Best Live Action Short Movie by Kristof Deak 2017


der Film:

Hungarian film Mindenki (Sing) has won an Oscar for best short film, it was announced this morning.
The 25-minute film, directed by Kristóf Deák, won the Academy Award for Best Live Action Short at the star studded Oscars ceremony in Los Angeles.
The short flick has become the first film directed by a Hungarian to win in this category and the second Hungarian film to win an Academy Award in just one year.
Sing was nominated for the Oscar after beating over 70 contenders to make the short-list.

Sing has already won the Grand Prix prize at the Short Shorts Film Festival in Tokyo, the People’s Choice Award at the Toronto International Film Festival’s Kids category, and an award at the Chicago International Children’s Film Festival.
The film is based on a true story and is set in Budapest in 1991, running for just 25 minutes. It follows an award-winning school choir, their teacher and a new girl in class whose arrival might expose the dark truth behind their fame.

With this Oscar win, Sing has reached the same level of acclaim as the Hungarian film Son of Saul, which won the Oscar for Best Foreign Film at last year’s ceremony. Son of Saul also won other major international awards including Best Film not in the English language at the BAFTAs.
Last year, Son of Saul was Hungary’s ninth nomination for the Best Foreign Language Film at the Oscars and the second winner ever, after István Szabó’s Mephisto in 1981. It was also the first Hungarian movie nominated for the Academy Awards since 1988.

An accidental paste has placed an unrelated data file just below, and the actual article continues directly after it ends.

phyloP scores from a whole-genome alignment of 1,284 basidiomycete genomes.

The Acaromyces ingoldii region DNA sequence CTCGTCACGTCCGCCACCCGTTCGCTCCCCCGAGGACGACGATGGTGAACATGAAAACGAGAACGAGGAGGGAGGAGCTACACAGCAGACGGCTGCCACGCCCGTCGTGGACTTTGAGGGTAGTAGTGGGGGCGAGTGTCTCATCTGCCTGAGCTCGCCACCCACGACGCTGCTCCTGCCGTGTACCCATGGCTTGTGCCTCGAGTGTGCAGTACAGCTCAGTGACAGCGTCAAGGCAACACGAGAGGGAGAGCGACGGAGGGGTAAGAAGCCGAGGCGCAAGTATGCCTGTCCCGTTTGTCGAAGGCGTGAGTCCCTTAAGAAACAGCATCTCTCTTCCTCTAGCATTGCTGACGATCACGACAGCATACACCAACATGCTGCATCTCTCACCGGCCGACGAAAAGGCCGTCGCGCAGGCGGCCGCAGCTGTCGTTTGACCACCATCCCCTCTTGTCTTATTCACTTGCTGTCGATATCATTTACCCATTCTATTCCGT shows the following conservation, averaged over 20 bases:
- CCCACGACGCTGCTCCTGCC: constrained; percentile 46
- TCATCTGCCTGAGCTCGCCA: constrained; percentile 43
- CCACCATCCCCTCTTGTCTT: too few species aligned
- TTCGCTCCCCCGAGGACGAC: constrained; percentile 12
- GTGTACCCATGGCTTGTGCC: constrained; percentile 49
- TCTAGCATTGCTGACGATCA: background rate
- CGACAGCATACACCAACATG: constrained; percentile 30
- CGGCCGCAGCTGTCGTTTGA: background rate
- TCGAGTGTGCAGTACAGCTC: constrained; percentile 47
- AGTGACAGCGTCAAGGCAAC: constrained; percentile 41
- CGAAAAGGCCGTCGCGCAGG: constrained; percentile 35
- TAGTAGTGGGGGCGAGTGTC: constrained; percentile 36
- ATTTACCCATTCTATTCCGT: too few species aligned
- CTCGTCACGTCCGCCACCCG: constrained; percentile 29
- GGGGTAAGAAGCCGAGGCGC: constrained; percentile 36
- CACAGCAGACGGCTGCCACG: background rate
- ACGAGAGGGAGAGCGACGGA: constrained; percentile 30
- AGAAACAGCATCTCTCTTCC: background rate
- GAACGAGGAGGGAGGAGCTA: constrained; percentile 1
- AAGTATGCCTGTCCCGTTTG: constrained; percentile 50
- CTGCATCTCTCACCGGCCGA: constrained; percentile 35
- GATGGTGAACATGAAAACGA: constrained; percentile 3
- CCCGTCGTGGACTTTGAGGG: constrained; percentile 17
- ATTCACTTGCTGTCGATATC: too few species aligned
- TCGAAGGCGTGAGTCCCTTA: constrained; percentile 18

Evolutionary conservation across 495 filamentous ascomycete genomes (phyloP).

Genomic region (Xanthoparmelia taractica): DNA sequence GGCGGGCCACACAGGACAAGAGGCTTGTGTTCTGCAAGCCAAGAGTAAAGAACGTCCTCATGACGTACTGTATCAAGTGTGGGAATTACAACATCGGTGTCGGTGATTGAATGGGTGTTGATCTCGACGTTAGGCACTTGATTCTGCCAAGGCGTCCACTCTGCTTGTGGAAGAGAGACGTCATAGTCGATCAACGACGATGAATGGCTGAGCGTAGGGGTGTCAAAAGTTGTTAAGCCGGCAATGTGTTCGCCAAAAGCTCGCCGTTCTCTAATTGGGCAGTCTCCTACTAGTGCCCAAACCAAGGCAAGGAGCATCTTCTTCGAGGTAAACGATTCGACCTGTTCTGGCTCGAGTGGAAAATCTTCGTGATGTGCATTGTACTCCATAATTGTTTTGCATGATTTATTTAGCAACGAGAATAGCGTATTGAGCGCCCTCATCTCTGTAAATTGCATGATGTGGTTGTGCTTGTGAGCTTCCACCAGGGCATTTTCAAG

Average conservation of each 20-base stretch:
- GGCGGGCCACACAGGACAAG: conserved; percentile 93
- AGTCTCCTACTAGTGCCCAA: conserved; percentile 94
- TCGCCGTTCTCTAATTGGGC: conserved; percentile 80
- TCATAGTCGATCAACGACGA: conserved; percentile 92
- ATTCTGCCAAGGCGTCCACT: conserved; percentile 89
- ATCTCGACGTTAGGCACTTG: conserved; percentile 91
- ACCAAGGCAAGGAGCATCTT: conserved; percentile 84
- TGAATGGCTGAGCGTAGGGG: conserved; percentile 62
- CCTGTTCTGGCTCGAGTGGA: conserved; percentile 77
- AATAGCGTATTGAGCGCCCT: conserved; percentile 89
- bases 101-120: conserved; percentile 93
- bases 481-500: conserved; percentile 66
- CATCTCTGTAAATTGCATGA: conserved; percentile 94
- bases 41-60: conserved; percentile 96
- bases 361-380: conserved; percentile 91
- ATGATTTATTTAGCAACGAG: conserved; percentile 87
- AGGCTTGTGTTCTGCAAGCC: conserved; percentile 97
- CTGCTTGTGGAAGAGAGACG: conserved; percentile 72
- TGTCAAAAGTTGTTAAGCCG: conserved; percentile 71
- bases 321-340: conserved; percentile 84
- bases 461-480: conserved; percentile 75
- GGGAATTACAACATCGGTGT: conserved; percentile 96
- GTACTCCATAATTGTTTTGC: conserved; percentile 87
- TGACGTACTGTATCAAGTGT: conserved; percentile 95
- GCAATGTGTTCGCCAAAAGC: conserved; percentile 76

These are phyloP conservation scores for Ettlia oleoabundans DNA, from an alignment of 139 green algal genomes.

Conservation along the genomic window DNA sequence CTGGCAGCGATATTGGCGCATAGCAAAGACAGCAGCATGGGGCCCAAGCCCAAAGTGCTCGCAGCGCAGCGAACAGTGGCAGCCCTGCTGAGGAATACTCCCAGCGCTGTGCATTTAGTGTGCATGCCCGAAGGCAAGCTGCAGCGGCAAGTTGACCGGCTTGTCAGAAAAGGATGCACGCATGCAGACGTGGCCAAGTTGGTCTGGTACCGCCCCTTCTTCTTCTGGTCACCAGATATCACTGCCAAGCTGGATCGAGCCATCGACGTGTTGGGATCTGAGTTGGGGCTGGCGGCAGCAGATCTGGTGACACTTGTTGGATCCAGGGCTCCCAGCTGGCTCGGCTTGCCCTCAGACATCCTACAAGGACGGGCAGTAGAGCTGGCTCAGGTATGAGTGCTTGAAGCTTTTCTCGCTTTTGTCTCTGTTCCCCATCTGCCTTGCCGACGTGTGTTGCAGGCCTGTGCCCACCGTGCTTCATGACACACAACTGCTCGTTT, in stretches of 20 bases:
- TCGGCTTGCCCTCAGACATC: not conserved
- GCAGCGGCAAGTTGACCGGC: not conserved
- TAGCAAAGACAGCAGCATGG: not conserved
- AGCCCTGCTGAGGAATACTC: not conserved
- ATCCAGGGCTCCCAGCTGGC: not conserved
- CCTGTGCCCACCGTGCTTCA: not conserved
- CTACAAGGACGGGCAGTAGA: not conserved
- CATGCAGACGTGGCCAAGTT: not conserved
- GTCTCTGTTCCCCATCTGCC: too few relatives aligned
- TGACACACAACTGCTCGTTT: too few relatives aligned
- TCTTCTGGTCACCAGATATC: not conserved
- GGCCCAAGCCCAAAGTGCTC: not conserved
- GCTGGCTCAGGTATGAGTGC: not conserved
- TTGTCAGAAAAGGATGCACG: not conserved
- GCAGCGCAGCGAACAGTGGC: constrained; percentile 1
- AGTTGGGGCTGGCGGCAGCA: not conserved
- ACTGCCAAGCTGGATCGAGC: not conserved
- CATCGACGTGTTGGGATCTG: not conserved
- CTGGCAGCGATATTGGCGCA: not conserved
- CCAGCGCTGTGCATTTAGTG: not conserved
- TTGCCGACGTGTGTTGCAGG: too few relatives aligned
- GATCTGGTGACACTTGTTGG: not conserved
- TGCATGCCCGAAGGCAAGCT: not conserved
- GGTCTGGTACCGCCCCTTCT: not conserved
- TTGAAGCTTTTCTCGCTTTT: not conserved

Prime Minister Viktor Orbán called the film’s Oscar win a “great day for Hungarian filmmaking” and said, “Thank you to everyone.”
Much of the action in Hungary’s movie industry can be traced to Andy Vajna’s efforts to promote Hungary in the industry.
Vajna, who produced the Rambo and Terminator movie series and some 50 other Hollywood films, acknowledges that Hungarian film producers and critics thought he would ruin their industry, which has a proud history dating to the 1920s.

Vajna retired from Hollywood in 2010 and returned home to a Hungarian film industry that was in crisis. The Hungarian Motion Picture Public Foundation, which helped fund Hungarian films, was insolvent, with 55 million USD in debt.

Vajna, with support from Hungarian Prime Minister Viktor Orbán, brokered the transfer of state-owned film studios and other property to a new Hungarian film fund headed by Vajna.
The deal used government funds to pay off the old foundation’s debts, and started a new funding and production scheme for the industry.

The new National Film Fund was to fund 10 locally produced films every year. Vajna hired people to review potential scripts and improve films before cameras started rolling. The results so far: 67 ‎full-length Hungarian feature films and co-productions, 140 festival wins and a Golden Globe Award in 2015 and Best Foreign Language Film Oscar last year, both for Son of Saul.
The new film foundation also worked with Hungarian universities to train young workers for the industry. It helped stimulate the construction of three studio compounds, including the Origo Film Group and Korda Studios (credits include The Martian), in which Vajna owns a share. And the Hungarian parliament boosted its rebate program for production expenses from 20 to 25 percent of everything spent in Hungary, among the most generous anywhere.